5 things to know before starting business in Indonesia

While setting up your company or starting a business in a new environment, it's good to get to know its rules and laws.  To succeed one should get the lay of the land and only then start introducing the investment.

In recent years Indonesia has become a target for investors. Nothing strange in that - it's a rapidly developing, newly open for local and foreign investments, reach in resources, very populous country. For those who are interested in making business in Indonesia, here is a list of things to know before even starting.

1.  First things first
If you've set your mind on investing in Indonesia, you should know that there are two primary ways you could do this.
You can either establish an Indonesian Limited Liability Company (PMA), where two parties hold business shares; or you could choose a local company to be your agent or distributor to represent your company. Additionally, there is a possibility of opening  Representative Office, though it comes with several restrictions to the activities of the company itself.

2. Presence on site
In 2013 came the regulatory change through the Taxation Regulation 20/2013.  Under this regulation, each business in Indonesia is required to have local representation in the form of a director with an Indonesian tax card or a personal domicile letter held in Indonesia.  Which means that one of the members of the company's management needs to be an Indonesian citizen or a foreigner with a work permit from other company registered in the country.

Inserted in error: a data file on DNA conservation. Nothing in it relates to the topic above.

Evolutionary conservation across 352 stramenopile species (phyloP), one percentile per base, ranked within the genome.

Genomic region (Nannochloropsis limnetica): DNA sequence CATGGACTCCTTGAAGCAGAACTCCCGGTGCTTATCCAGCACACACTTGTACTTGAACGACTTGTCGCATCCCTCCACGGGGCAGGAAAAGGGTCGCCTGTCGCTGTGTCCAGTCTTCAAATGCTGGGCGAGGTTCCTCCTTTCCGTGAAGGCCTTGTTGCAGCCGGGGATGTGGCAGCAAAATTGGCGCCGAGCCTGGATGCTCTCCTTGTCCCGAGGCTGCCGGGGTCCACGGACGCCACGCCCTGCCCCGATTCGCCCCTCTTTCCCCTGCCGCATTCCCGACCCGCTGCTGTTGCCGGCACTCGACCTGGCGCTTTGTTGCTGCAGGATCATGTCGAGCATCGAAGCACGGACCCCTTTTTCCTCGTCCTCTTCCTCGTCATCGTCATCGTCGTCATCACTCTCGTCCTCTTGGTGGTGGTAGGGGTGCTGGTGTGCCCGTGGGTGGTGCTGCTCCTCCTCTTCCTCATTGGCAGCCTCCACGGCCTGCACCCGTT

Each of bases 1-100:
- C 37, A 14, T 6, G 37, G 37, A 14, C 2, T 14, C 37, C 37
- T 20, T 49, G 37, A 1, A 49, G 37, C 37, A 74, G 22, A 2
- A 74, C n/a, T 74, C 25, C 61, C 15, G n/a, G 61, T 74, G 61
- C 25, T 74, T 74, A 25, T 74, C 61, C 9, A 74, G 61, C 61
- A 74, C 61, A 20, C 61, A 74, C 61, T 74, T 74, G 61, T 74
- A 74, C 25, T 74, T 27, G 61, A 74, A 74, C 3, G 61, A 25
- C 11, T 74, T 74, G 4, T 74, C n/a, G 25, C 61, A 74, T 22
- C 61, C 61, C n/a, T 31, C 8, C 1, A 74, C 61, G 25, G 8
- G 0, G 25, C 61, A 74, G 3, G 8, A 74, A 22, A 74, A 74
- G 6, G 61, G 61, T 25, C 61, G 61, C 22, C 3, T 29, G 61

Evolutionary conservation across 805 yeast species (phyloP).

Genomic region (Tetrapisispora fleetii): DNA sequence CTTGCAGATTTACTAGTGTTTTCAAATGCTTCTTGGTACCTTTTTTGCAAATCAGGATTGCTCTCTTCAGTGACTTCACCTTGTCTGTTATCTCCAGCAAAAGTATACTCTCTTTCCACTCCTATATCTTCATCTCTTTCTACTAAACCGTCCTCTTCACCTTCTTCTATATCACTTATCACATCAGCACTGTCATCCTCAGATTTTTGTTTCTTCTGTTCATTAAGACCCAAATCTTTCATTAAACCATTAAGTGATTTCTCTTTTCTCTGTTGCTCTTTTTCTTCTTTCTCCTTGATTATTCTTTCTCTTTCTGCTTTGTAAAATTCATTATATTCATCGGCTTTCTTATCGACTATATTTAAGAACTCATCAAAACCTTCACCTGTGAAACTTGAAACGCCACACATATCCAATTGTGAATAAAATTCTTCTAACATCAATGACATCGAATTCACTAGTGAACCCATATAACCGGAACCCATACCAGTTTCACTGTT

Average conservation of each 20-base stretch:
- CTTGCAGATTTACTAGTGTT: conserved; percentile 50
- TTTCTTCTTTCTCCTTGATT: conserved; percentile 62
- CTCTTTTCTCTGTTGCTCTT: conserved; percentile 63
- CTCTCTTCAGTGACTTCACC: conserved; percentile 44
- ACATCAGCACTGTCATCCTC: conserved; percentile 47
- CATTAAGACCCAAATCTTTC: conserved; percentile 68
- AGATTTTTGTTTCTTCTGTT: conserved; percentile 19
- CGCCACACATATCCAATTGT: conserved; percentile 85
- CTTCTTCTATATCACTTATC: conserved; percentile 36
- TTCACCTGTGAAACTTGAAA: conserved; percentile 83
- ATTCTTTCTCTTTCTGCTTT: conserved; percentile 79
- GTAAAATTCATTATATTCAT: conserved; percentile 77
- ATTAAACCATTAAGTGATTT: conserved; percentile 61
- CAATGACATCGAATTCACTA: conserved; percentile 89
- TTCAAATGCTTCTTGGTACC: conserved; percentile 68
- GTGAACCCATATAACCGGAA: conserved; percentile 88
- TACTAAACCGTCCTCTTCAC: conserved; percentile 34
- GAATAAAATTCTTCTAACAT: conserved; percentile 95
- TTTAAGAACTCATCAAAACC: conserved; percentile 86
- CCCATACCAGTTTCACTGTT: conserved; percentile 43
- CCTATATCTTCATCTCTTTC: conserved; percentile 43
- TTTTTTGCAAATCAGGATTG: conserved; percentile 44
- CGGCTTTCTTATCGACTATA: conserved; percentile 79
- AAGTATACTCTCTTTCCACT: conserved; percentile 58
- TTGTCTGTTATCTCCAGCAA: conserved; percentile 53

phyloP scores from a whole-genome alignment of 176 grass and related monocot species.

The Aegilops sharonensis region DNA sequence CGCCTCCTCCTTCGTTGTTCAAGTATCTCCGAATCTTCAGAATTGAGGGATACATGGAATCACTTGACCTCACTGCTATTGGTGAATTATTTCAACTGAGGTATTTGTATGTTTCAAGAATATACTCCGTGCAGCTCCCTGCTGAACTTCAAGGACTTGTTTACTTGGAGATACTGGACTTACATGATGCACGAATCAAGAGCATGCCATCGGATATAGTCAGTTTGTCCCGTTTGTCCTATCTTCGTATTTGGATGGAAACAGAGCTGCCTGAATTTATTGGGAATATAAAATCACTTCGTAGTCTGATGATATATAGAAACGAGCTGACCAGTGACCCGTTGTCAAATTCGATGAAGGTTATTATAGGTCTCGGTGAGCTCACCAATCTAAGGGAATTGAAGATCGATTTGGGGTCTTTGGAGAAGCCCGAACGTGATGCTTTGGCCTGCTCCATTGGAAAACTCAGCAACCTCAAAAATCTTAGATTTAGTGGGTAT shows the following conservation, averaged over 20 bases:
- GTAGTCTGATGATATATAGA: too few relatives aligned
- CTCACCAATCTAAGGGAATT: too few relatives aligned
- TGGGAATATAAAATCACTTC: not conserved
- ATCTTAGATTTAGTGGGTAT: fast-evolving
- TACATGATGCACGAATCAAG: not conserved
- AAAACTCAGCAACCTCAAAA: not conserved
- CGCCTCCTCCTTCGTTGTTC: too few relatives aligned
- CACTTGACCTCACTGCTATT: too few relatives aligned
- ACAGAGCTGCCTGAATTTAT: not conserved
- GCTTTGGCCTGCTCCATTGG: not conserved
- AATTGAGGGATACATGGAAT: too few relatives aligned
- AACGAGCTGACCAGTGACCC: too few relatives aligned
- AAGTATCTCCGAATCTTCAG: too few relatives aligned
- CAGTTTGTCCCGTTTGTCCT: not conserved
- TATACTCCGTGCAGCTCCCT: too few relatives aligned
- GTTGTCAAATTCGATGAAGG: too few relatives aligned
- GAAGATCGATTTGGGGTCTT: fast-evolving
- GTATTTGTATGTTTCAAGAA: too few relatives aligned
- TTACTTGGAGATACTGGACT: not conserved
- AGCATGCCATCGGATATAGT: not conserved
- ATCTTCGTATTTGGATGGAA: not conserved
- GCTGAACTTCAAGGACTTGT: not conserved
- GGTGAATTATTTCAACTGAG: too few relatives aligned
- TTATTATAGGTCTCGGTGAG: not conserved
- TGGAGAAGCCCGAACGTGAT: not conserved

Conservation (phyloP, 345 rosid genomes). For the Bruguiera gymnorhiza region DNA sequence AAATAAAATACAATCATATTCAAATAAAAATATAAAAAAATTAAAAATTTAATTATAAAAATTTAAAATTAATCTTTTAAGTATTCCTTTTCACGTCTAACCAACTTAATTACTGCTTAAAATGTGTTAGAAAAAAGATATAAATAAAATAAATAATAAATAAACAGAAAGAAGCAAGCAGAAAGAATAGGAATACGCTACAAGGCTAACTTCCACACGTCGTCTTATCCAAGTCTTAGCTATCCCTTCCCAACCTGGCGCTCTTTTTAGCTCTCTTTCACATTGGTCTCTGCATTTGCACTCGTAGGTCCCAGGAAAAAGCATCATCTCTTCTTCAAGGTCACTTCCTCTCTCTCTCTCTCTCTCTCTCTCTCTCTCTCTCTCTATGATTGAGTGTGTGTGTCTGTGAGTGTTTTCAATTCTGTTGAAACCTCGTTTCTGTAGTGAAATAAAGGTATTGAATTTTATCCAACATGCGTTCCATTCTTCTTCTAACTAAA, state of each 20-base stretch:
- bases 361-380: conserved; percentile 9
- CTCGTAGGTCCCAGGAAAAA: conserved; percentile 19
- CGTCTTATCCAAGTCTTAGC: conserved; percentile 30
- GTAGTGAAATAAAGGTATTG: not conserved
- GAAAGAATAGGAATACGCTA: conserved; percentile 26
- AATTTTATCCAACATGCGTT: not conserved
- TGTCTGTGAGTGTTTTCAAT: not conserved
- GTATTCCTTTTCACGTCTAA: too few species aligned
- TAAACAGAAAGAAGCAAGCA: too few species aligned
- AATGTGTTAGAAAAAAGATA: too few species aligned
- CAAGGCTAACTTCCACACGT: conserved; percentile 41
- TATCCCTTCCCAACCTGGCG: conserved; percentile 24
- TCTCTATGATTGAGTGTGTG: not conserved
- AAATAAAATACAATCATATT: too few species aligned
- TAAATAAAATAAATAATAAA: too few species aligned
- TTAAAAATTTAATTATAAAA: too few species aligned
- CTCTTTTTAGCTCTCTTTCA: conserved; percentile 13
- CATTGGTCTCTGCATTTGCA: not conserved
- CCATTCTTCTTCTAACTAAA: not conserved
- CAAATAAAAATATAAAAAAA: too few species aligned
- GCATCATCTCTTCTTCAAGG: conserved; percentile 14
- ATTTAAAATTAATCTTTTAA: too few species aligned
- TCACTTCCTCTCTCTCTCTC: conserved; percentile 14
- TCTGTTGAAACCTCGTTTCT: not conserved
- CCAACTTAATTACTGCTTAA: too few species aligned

3. Local language
English is considered the business language, though still Indonesian remains the official language in the country.  For that reason, it may occur that you'll need a translator, especially if you'd be working anywhere outside Jakarta. Of course, the best solution would be to pick up the language yourself or the few phrases at least. It is also advisable to print details on business cards in Bahasa Indonesia, for wider recognition within all encountered parties.

4. Business savoir-vivre
Different countries, different groups, and ecosystems mean specific changes in the appropriate etiquette. In Indonesia hierarchy is well respected. When meeting Indonesian counterparts for the first time, the highest-ranked officials of the company are chosen as representatives. Therefore, your company should choose the officials corresponding to the rank of other parties. It is also endorsed to have a local representative who will make the internal introductions on your behalf.

5. Just keep going forward
Statistically doing business in Indonesia is getting easier with every year. Still, there are mentions about the red tape of bureaucracy that keep investors company while doing business. It shouldn't be seen as a limitation rather than a possibility to show what one is made of because that's what business (and life) in Indonesia is really about -  exploring the opportunities and coping with constant changes.

For those willing to take the risk, accessing the 261.1 million consumers base should be quite rewarding. Thanks to those few given tips you'll be already a few steps ahead of the competition which still is not too extensive. Taking from those who already are in the market - you'll see that any undertaken efforts are worth the outcomes that will come.

Written by Marcelina Luna Deńca

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